October 26th   Leave a comment

Goldcrest – cheer up you’re on holiday

At this time of year the number of goldcrests around Crail increases as we get migrants coming over from Scandinavia to winter in Scotland and further south. If ever you get the feeling that birds are just too fragile to do the things they do then have a good look at a goldcrest when one passes through your garden. Our smallest bird with an appropriately thin high-pitched call, they barely look able to survive a cold night let alone a night’s flight over the North Sea. Yet survive they do. Their tiny bills and active foraging mean that they can find the smallest insects hidden amongst the remaining leaves and branches. A tree to a goldcrest represents a huge area for foraging in and when I watch them they seem to find small spiders and aphids constantly. Very cold weather does kill them of course. Their volume is so small that they lose heat easily and they are too little to keep large fat reserves on them. Any bird given enough food can survive the cold, but if they can’t forage fast enough to make up their heat loss then it is just a matter of time. I am not sure why I am talking about cold weather in the context of Crail. For most of the time goldcrests spend the winter here it will be relatively balmy with temperatures well above freezing. That is why they come here in the first place. It might not feel like a holiday in the sun in Crail in December, but to a Norwegian goldcrest it is the Mediterranean.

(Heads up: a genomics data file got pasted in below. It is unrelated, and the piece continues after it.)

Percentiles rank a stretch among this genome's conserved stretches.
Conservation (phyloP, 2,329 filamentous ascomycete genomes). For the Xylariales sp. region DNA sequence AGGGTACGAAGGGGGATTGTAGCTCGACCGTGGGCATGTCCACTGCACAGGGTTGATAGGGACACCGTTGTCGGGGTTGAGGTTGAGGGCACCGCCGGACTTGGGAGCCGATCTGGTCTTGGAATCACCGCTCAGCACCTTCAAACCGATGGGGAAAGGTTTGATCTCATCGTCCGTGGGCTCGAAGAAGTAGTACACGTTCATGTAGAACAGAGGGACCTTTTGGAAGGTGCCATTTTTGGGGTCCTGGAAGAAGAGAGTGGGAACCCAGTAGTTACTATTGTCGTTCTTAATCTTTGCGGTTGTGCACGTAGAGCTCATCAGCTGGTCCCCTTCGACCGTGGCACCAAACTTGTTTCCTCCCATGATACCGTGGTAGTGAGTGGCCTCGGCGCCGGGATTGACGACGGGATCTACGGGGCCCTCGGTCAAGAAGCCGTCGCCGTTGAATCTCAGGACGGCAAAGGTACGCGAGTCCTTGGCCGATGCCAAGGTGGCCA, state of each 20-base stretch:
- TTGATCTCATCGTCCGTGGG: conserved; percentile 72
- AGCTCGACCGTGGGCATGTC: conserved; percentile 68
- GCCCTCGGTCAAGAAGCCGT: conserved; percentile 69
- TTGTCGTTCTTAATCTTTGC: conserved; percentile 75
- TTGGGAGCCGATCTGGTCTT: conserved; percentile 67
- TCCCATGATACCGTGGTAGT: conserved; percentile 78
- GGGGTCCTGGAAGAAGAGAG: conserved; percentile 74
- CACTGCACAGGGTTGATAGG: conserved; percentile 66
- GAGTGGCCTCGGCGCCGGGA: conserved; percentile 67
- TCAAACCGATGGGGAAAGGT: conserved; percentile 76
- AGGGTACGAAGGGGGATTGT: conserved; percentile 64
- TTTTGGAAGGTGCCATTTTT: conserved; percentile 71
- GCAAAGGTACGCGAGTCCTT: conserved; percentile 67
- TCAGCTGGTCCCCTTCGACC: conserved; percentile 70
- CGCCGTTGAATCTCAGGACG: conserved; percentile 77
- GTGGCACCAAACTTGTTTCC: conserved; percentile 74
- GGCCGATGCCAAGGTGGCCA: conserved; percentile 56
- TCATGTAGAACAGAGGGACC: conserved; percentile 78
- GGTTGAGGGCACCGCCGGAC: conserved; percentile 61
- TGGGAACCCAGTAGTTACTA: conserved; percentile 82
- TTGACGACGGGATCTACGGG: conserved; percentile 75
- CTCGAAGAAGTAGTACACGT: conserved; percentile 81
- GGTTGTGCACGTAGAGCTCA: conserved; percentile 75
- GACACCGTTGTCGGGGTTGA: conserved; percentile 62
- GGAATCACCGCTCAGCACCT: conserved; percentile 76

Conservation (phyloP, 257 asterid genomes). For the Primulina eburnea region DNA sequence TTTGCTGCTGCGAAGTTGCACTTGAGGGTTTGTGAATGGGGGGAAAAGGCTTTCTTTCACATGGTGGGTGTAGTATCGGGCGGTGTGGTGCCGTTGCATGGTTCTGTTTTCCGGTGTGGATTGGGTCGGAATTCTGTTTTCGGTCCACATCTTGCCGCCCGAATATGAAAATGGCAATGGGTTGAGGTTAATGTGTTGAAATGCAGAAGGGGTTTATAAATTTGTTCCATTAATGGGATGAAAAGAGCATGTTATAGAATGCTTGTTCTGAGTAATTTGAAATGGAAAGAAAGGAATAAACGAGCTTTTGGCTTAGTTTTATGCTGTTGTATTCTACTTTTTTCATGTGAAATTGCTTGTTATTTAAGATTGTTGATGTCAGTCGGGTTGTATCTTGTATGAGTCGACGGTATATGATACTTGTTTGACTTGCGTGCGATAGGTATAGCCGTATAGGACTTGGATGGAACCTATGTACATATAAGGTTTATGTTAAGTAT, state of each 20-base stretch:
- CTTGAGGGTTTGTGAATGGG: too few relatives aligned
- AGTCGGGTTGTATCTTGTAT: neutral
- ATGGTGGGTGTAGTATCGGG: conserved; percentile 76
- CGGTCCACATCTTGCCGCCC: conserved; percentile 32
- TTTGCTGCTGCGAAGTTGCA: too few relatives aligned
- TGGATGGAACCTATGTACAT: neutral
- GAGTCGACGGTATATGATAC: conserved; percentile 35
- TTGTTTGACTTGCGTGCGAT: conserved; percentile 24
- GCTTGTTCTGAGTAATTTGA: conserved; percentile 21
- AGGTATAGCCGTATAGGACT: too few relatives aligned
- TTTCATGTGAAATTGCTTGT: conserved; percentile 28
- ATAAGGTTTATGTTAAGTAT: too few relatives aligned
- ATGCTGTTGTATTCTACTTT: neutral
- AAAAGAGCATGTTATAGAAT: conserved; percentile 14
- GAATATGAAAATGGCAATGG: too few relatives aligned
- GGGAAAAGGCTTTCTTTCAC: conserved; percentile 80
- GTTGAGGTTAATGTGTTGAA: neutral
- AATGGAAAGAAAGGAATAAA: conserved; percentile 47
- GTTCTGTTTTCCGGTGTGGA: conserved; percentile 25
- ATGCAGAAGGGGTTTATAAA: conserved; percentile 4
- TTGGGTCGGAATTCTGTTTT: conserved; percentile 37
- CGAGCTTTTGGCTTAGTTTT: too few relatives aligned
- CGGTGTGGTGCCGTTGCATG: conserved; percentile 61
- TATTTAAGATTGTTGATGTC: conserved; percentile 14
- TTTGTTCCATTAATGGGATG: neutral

Posted October 26, 2017 by wildcrail in Sightings

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